We had a great time placing theme camps in 2002. Team cohesion was the best ever, As DPW crews surveyed the city, a team of flaggers marked off the homes of the theme camps to prepare for their arrival. Working with a special set of maps, color-coded flags, and surveyor’s wheels, three teams of two set out walking the city, pushing flags into the playa to define the boundaries of every mapped camp. These placers lived and worked with the DPW for a week, completing their task faster and more efficiently than ever before. When they finished, the placement crew took over.

The city is divided into seven sectors for theme camp placement. Each placer handles one sector, meeting representatives of the theme camps located there when they arrive, showing them their spaces, and introducing them to neighbors when appropriate. Radio communication from greeters to the placement team was smooth, despite the many shift changes for greeters and 16-hour days for the theme camp placement team.

In 2002, Black Rock City housed 445 pre-registered theme camps, including 21 villages. A total of 67 camps were placed on the Esplanade, 48 in Center Camp, 22 in Plazas (90° and 270°), and 28 in Large-Scale Sound Art (60° and 300°). The other 280 camps were located in non-Esplanade spaces. Additionally, 30 camps participated in the theme: The Floating World.

The process of placing all those camps begins over the summer with “mapping” in which the team reviews information submitted by registering camps and assigns a placement for each on the city map. This year, mapping revealed an unexpected shortage of designated space for the registered camps in our city. We believe an increase in camp size helps to explain the shortage. Even though the number of camps that registered was a bit lower than in previous years, camps seem to be growing in population, creating a space crunch. We expanded designated theme camp space for 2002 by adding a half-block on each side, and still we had to tell several camps that we could not save space for them. This was a very difficult decision for us, as we have been all-inclusive in the past. After sending email to the theme camp announcement list, we received notice of several cancellations, which probably reduced no-shows on the playa and allowed us to map a few camps that we had thought we could not fit. Despite the crunch, reserving more space for theme camps is not in our future plans, for we believe in the importance of leaving space open as close to the playa as possible for campers who participate in other ways such as art cars, costumes, performances, playa art, non-registered theme camps, etc.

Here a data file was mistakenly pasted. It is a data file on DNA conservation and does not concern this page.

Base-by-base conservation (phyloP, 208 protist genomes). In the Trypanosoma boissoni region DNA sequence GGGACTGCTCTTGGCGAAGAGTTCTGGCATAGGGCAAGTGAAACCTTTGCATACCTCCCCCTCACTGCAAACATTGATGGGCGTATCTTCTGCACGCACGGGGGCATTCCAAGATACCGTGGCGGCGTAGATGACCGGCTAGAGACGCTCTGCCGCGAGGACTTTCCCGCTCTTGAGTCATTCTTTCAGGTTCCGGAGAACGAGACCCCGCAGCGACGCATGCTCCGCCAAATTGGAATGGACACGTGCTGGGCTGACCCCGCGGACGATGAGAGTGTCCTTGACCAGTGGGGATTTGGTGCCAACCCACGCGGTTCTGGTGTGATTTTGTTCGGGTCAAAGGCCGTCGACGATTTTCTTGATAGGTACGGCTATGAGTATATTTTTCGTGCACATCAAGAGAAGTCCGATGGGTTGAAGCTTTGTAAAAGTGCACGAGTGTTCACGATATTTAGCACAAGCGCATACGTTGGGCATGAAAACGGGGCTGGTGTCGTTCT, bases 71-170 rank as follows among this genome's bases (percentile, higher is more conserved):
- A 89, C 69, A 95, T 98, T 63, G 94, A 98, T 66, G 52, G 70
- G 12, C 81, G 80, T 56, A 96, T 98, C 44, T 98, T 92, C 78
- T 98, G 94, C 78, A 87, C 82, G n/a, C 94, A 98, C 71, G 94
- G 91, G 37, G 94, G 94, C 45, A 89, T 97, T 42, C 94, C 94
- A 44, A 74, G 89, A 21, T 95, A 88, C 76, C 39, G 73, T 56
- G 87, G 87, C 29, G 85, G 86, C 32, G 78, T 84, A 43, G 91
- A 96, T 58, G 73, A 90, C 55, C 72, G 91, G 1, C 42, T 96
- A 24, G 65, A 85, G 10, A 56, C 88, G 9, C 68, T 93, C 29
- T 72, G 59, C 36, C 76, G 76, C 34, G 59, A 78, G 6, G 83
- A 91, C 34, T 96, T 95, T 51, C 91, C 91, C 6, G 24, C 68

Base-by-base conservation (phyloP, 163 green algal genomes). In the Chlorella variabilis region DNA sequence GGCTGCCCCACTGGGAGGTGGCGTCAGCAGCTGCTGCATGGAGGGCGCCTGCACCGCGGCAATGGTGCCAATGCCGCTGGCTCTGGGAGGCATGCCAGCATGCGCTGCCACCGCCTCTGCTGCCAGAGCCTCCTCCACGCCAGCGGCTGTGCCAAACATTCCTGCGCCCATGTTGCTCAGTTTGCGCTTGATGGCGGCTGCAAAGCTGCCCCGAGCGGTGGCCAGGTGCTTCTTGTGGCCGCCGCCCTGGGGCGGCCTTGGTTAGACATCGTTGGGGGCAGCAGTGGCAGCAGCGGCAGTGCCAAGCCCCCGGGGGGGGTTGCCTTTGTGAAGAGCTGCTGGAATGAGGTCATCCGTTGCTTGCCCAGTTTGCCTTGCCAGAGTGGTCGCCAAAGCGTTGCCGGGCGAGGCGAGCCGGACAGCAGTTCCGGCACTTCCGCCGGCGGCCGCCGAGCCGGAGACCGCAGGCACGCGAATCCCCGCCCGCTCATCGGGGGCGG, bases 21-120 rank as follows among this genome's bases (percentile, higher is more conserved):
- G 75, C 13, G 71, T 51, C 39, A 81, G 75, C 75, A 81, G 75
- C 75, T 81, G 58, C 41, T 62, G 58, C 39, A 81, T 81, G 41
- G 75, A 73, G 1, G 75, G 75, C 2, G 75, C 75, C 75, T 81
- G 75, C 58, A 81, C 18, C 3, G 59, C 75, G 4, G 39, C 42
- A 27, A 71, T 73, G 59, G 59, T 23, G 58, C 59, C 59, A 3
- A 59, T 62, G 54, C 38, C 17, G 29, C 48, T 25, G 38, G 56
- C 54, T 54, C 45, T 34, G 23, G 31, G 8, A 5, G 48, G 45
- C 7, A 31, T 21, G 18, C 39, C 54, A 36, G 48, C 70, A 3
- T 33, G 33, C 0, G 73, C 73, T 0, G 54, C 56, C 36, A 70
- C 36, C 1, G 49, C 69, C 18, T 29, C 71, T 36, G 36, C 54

At the Plazas, located at 90° and 270° on the Esplanade, keyhole-shaped clear spaces called Ports were introduced to the city this year. Each Port opened the center of the Plaza straight to the playa, offering an invitation for participants to enter the Plaza from the Esplanade. Equipped with lamp posts and burn platforms, the two Plazas experienced higher foot and bicycle traffic than ever before, and with the guidance of a new placement team member designated to manage them, they were extremely successful innovations. The theme camps placed in the Plazas were very happy with the growth of community that resulted from the attention given to them this year.

For the first time ever, the Large-Scale Sound Art camps created a community and coordinated a truly large-scale sound project. Called the Sound Tsunami, many of the systems were tuned the same radio station at a pre-determined time each day to project the sounds of the ocean to the open playa. This was an inspiring experience for those lucky enough to be out on the playa at sunset.


For 2003, the placement team will be changing our familiar focus on the distinction between theme camps and villages. Our focus will turn to population and spatial needs rather than this designation of status. This change will open up the use of the terms to interpretation by participants without some restrictions that have been in place.

For 2003, we will continue our effort to achieve balance in Center Camp. The interactive element is the biggest imperative there, yet a balance needs to be struck between sound and activity during the day and at night to satisfy all of the Center Camp community.

Also for 2003, we will rework the theme camp questionnaire and the procedure for collecting camp plan documents and separate clean-up plans. With each one of almost 500 camps trying to deliver both an overall map/plan and a clean-up plan, we need to find a solution for managing almost 1,000 documents, URLs, and/or attachments. (Although we make a strong request that camps avoid sending email attachments, people still do). Between juggling the on-line questionnaire and the map and clean-up plan documents, we face serious administrative challenges. By streamlining our work, we hope to map our city even better next year.

Submitted by,
Holly Kreuter,
aka Satellite Theme Camp Coordinatrix